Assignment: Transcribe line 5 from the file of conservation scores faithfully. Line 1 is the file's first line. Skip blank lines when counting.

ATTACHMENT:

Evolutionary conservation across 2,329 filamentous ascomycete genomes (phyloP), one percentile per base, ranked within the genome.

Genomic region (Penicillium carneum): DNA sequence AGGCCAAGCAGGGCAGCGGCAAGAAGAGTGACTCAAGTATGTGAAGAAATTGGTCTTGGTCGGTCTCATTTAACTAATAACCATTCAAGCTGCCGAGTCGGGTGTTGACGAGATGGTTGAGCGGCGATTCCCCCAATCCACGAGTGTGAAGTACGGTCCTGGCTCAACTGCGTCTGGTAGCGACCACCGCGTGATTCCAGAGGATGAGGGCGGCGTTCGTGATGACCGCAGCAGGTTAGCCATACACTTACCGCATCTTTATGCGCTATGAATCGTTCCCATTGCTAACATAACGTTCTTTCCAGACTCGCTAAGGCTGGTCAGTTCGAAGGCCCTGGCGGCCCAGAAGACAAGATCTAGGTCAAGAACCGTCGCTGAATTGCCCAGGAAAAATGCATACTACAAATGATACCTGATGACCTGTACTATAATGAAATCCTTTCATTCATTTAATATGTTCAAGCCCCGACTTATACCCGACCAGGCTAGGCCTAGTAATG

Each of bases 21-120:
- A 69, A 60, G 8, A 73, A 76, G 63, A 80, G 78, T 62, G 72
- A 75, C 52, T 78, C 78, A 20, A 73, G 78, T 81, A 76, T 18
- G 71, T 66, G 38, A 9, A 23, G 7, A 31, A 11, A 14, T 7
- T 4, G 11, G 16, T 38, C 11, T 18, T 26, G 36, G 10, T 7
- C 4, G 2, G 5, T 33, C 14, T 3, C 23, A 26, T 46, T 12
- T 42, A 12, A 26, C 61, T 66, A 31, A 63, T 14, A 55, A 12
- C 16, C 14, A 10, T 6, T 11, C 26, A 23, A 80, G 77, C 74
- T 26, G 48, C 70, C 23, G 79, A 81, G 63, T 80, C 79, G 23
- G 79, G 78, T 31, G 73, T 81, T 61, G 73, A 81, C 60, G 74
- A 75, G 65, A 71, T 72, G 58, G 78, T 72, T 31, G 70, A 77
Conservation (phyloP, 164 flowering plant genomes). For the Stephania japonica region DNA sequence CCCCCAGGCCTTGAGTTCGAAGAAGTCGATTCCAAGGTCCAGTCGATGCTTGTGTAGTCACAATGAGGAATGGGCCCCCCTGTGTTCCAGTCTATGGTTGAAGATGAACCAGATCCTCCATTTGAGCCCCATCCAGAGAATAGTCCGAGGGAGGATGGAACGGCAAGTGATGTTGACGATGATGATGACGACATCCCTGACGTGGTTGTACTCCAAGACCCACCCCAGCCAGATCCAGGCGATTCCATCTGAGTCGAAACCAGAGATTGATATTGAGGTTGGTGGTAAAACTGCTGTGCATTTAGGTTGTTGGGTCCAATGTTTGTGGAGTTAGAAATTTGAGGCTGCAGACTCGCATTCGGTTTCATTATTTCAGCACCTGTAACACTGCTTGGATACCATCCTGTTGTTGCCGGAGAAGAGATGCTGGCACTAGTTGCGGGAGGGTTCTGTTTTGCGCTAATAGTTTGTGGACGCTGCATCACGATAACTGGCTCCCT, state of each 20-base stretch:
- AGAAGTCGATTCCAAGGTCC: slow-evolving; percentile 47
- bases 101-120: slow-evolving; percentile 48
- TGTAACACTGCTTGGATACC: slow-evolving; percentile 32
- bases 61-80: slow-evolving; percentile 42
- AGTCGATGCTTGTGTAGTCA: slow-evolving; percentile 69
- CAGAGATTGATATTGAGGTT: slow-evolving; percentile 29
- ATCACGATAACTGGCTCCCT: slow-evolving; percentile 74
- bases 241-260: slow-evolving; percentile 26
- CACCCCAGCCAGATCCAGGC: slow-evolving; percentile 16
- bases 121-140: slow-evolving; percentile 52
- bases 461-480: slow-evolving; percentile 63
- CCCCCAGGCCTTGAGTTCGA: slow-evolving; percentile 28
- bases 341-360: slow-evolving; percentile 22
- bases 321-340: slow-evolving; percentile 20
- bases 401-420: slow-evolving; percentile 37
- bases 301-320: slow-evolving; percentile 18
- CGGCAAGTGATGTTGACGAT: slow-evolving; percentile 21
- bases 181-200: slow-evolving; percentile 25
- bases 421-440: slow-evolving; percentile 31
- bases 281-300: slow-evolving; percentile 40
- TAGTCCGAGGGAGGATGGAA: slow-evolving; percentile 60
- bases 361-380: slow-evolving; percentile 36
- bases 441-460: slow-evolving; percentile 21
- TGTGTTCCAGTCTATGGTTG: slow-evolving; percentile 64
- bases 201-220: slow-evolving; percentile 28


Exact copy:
- A 75, C 52, T 78, C 78, A 20, A 73, G 78, T 81, A 76, T 18